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The Myth of Testing

crow_bag

Old-Salt
Earlier I pointed out that letting CV19 run rampant was a bad idea, as you can be reinfected every six months or so.
Add to the mention that if memory serves, there's a 46% of getting serious, and lethal, heart problems each time you are infected.

Edit:
Looked it up. 46% of youths and athletes that have had cv19 have developed Myocarditis. Some of these were not showing symptoms.

COVID does not kill 50% of the people who catch it.

If that was the case there would have been more than 40k people who have died within 28 days of testing positive for COVID.

Where did you get your figures on the number of people diagnosed with mycarditis after having covid?

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Where did you get your figures on the number of people diagnosed with mycarditis after having covid?

Probably made them up.

You can get it from the common cold too, btw.

1a.jpg


 

crow_bag

Old-Salt
Probably made them up.

You can get it from the common cold too, btw.

View attachment 506702


Yep, I had to Google it, this is what the British Heart Foundation have to say:

What causes myocarditis?

Although the cause of myocarditis is not always known (idiopathic carditis), it’s usually caused by:

a viral, bacterial or fungal infection

a chest infection

an auto immune disease (when your own immune system attacks your body).


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Yep, I had to Google it, this is what the British Heart Foundation have to say:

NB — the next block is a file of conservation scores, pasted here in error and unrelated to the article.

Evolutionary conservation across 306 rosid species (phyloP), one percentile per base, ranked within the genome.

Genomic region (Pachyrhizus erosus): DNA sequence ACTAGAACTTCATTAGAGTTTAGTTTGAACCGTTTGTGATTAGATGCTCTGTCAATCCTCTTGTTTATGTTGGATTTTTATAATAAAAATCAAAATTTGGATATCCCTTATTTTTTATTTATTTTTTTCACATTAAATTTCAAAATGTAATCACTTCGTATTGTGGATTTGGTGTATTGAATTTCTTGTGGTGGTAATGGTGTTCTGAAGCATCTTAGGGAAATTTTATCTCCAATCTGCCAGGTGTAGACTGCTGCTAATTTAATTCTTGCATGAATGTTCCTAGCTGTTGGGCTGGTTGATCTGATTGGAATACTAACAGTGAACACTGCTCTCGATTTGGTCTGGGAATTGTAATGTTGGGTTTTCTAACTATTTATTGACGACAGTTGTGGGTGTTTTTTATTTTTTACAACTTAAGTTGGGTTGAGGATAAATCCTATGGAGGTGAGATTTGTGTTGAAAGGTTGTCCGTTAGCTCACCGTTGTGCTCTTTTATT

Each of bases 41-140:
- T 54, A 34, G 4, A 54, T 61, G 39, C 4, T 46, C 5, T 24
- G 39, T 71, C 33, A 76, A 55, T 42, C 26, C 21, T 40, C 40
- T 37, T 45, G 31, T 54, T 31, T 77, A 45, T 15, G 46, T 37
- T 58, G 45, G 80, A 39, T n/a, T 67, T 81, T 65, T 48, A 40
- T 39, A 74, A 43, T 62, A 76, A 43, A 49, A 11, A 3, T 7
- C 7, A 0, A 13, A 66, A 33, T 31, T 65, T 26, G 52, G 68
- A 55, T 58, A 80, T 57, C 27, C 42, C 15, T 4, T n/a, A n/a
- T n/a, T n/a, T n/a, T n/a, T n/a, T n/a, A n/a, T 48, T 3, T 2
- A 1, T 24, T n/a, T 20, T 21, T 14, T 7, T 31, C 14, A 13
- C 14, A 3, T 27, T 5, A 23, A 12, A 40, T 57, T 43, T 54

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Prof Gupta explained on Question Time that many viruses - including the flu - cause complications, yet we never close down the economy because of it.

Not even during flu epidemics.
 

Chef

LE
On Radio 4 last week a medical expert was saying that a colleague of his in the UK (one or other of them was a senior member of the WHO) had told him that although 4,000 cases were appearing daily the true figure was nearer 38,000.

Now leaving aside this sounded like the professional version of 'My mate down the pub's brother in law said...' It does pose these questions.

If that's the case and given that COVID has been portrayed as only slightly safer than Ebola.

Why hasn't the NHS been swamped by thousands of extra cases?

Where are they?

Where is the learned man getting his figures from?
 

crow_bag

Old-Salt
On Radio 4 last week a medical expert was saying that a colleague of his in the UK (one or other of them was a senior member of the WHO) had told him that although 4,000 cases were appearing daily the true figure was nearer 38,000.

Now leaving aside this sounded like the professional version of 'My mate down the pub's brother in law said...' It does pose these questions.

If that's the case and given that COVID has been portrayed as only slightly safer than Ebola.

Why hasn't the NHS been swamped by thousands of extra cases?

Where are they?

Where is the learned man getting his figures from?
Surely these figures are based on mathematical models and stuff, and most of those 38k (if they exist) would be asymptomatic, or not particularly unwell so they just self isolate without getting tested.

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Chef

LE
Surely these figures are based on mathematical models and stuff, and most of those 38k (if they exist) would be asymptomatic, or not particularly unwell so they just self isolate without getting tested.